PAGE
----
Initially, it was just two of my interests overlaping. I’m obsessed with music, and I’m kind of obsessed with cult psychology. As I started getting deeper into it, I was thinking, ‘Wow, what’s the thought process behind this?’ And then I started seeing all of these conceptual overlaps between cult psychology and band psychology. For example: in a band, you’re essentially proselytizing by going on tour. Every band has a ‘uniform,’ whether they say they do or not. You’re going from city to city trying to gather new followers. It’s kind of fascinating. And then, on a broader level, the ‘cult of personality’ idea is fascinating to me. You have someone like Kanye or Beyonce—they have a legion of people who will go wherever they go. I’ve been getting a little more into the Grateful Dead lately, and the idea of people following you around from city to city creating a lifestyle for people to emulate—there couldn’t be anything more cultlike.

Psychic Temple
Psychic Temple

And yet the first song on the 7”, “S.O.S.,” doesn’t sound especially “culty.” The first time I heard it, it felt like a love song.

I love that. Every time I sit down to try to write lyrics for a song, I’m hoping there’s at least two meanings. The best songs are the ones where you can take your own experience and incorporate it so that the song speaks to you in the most personal way. The worst songs are the ones that are just, ‘No, it’s just about this.’

So there were two contexts for ‘S.O.S.’ One was that I was thinking about my oldest daughter growing up and leaving home. I was writing the song from her point of view: ‘It’s time for me to go, I’ve got to get out of here.’ But then I was also thinking, ‘There are also parallels to someone trying to escape a cult.’ Your family is your tribe—that’s your cult. You do everything together, there’s a patriarch and a matriarch. I was just trying to think of it like, ‘I have to write lyrics that would allow both of these interpretations to be true.’ And the more thought I put into there being multiple interpretations, the more it opens the door for many, many more interpretations to be found.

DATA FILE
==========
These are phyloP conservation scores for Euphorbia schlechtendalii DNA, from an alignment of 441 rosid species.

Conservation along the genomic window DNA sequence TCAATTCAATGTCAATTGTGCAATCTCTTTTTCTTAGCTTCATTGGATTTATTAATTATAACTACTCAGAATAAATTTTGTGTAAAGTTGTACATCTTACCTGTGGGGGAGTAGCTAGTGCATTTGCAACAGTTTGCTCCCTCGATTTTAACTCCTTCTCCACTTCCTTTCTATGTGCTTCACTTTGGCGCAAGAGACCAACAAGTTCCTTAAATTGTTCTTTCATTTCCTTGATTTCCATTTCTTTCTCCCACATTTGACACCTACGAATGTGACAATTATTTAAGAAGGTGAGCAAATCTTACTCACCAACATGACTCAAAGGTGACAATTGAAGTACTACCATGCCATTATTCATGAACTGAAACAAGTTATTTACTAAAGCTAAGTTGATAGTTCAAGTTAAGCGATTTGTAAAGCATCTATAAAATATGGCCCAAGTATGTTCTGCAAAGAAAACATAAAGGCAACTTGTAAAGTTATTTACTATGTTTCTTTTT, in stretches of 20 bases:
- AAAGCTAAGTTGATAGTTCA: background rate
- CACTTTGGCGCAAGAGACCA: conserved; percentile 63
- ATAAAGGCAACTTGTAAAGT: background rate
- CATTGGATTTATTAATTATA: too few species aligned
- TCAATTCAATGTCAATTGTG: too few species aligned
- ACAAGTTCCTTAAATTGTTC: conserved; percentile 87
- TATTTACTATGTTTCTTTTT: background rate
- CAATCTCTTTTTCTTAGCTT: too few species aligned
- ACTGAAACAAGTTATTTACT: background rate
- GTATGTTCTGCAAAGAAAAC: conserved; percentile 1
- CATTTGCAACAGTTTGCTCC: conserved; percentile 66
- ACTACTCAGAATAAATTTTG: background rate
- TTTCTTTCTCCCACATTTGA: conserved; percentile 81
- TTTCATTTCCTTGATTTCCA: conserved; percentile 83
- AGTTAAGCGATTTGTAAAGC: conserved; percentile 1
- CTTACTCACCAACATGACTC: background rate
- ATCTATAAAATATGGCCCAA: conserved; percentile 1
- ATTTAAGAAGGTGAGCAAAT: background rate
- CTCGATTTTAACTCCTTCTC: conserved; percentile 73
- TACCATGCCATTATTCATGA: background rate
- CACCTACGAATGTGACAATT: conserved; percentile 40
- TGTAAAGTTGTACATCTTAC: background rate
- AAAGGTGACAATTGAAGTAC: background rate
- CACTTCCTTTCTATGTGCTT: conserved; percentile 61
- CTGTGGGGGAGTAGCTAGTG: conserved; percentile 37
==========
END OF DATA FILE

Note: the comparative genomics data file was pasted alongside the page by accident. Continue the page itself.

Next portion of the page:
Ironically, the B-Side, which is a cover of “Everybody Wants to Rule the World,” is a lot more overtly cult-like.

Absolutely. I mean, that’s just a great song, isn’t it? It’s a song 100 years from now that people will be like, ‘Goddamn, that’s a great song.’ A couple of years ago, I went on a solo tour across the country, and I had a few songs in my repertoire that I wanted to recontextualize.  ‘Everybody Wants to Rule the World’ was one of those, where I felt, ‘What a great song for a cult leader to sing.’ I also sang ‘I’m Your Puppet’ by Dan Penn and Spooner Oldham. And I started finding that you can recontextualize some of these great old songs with sinister undertones. For example, cult followers are sometimes quite literally puppets. I did “Making Plans for Nigel.” I just love that a song can be funny and scary and sweet all at the same time. Some of the best music is when it hits all of those different notes at the same time. You know that Etta James song, ‘I’d Rather Go Blind’? Fuck—what a great song for a cult follower to sing. When I sang ‘I’m Your Puppet,’ I told the audience that they were dedicating that song to me. All it takes is a little bit of extra layering and all of a sudden the song gets deeper.

—J. Edward Keyes